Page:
This publication and the abstract below was published by The Wilson Center in November 2017. ICIT strongly encourages you to visit the The Wilson Center Publication Library to search for additional information security resources which are freely available.

A Comparative Study: The Approach to Critical Infrastructure Protection in the U.S., E.U., and China

The US Presidential Policy Directive 21 (“Critical Infrastructure Security and Resilience”) defines critical infrastructure as “systems and assets, whether physical or virtual, so vital to the United States that the incapacity or destruction of such systems and assets would have a debilitating
impact on security, national economic security, national public health or safety, or any combination of those matters.”2 The U.S. is currently working toward identifying sectors that are truly critical based on the impact they have on the public. Today it recognizes 16 critical infrastructure sectors and assigns responsibility for protecting them to specific government agencies. For example, DHS is responsible for ten of the 16 sectors. The Office of Infrastructure Protection (IP) within the National Protection and Programs Directorate (NPPD) is responsible for coordinating critical infrastructure protection at the national-level.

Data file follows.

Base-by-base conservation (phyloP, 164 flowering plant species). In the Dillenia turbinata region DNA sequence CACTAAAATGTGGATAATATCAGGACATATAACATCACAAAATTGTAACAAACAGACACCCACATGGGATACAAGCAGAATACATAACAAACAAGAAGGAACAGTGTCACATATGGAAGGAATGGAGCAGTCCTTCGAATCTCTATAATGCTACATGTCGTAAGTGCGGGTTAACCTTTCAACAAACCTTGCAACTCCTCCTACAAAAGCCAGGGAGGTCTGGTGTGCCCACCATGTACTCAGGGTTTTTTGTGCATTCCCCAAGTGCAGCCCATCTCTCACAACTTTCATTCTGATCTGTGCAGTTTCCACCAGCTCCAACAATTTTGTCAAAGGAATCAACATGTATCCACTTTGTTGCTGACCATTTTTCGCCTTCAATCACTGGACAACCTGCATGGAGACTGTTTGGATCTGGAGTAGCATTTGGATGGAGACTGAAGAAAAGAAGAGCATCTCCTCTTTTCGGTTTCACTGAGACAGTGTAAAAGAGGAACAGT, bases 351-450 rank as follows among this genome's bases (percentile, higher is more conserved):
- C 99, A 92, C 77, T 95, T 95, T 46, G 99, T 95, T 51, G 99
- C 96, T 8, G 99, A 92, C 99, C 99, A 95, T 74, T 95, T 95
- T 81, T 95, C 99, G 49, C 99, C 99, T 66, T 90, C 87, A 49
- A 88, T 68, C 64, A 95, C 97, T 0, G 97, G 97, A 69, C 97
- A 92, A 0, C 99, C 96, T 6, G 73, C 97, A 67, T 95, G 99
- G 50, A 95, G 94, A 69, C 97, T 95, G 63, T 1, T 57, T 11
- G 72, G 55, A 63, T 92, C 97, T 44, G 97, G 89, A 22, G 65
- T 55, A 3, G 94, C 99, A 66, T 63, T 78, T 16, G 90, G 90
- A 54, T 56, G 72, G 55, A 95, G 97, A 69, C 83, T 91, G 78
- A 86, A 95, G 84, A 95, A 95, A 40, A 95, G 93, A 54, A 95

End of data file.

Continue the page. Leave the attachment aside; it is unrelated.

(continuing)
In 2013, Presidential Executive Order 13636 (“Improving Critical Infrastructure Cybersecurity”) tasked the U.S. National Institute of Standards and Technology (NIST) to lead the development of a framework to minimize cybersecurity risks to critical infrastructure, seeking feedback from public and private sector stakeholders and incorporating industry best practices to the fullest extent possible. Over a one-year period, NIST managed open workshops and consultations, coordinated numerous iterations of the standard, and led active partnership between the government and the private sector.